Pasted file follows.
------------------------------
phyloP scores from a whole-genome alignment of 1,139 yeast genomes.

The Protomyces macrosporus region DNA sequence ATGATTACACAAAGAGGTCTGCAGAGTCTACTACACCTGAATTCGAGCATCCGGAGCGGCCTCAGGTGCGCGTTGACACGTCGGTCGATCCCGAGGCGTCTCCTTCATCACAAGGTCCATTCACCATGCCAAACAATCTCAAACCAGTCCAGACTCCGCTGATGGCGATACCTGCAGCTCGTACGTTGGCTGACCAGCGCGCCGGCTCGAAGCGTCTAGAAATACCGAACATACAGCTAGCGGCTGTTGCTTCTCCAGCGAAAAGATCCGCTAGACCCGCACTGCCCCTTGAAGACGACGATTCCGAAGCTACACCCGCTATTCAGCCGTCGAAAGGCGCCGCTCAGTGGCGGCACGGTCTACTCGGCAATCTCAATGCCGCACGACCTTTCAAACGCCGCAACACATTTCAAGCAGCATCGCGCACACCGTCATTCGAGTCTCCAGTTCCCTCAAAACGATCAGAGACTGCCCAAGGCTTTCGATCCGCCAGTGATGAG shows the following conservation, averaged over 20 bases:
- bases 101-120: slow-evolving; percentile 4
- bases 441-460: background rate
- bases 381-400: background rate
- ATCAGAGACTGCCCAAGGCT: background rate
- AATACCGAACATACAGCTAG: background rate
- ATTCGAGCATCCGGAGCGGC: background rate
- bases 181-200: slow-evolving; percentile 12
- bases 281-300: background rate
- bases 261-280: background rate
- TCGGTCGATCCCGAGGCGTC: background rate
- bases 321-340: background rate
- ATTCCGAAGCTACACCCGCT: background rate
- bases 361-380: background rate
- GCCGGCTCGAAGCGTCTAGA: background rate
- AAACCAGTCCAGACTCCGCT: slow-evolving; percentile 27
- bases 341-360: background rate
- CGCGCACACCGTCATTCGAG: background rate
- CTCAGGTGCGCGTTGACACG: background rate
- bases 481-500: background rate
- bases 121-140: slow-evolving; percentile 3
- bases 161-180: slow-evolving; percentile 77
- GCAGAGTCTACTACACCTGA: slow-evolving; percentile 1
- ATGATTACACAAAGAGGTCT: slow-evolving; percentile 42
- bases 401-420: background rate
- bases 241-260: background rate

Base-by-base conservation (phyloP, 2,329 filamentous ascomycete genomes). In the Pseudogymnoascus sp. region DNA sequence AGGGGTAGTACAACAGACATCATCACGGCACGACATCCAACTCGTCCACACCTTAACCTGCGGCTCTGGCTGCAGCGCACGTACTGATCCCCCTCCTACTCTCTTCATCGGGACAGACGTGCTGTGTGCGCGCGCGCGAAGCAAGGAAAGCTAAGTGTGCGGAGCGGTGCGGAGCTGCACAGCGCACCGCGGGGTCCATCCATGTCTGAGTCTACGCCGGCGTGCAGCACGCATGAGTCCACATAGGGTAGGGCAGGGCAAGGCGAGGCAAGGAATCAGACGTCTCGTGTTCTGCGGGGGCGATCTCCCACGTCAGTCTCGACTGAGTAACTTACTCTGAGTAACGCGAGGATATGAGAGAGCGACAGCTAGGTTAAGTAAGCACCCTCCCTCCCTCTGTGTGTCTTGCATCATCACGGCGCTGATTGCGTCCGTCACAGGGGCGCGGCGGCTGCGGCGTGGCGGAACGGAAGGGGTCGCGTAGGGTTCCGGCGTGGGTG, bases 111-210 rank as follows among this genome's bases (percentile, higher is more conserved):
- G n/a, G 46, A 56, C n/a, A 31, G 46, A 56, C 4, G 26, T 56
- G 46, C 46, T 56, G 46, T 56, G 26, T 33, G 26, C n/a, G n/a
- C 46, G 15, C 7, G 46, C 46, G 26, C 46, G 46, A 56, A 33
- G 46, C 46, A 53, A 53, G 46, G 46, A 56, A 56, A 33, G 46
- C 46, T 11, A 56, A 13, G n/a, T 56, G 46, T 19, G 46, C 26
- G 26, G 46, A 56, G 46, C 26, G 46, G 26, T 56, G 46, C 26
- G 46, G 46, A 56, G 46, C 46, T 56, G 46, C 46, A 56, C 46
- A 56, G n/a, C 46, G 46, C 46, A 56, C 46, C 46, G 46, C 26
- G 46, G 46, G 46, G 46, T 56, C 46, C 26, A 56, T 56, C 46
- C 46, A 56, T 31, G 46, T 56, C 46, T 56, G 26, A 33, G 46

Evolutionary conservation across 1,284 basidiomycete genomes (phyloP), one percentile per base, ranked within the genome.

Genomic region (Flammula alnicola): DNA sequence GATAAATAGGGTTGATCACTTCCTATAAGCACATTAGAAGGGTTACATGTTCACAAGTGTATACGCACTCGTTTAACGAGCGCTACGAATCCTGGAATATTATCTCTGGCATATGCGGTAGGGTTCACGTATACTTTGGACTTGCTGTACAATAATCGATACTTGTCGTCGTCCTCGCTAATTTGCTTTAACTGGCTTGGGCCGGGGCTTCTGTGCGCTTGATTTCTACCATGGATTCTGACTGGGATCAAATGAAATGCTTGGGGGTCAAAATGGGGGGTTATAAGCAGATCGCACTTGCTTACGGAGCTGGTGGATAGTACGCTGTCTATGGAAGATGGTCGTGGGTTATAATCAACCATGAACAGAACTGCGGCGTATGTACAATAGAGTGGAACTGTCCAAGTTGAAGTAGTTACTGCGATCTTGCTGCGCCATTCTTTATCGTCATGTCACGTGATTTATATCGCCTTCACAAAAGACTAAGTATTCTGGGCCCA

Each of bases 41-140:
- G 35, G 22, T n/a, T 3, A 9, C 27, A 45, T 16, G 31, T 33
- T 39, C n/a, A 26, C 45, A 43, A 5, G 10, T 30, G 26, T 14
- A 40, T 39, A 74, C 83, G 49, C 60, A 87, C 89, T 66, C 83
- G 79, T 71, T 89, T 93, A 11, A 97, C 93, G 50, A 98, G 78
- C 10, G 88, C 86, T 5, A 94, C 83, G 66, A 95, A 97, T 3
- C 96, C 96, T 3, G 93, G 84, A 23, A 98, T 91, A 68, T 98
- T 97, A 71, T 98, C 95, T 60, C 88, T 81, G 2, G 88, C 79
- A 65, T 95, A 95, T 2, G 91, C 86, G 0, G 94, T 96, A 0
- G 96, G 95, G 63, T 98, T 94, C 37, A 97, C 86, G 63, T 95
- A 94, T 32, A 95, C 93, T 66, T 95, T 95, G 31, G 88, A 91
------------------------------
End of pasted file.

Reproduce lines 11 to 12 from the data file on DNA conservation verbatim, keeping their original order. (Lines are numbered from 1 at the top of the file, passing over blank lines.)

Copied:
- bases 261-280: background rate
- TCGGTCGATCCCGAGGCGTC: background rate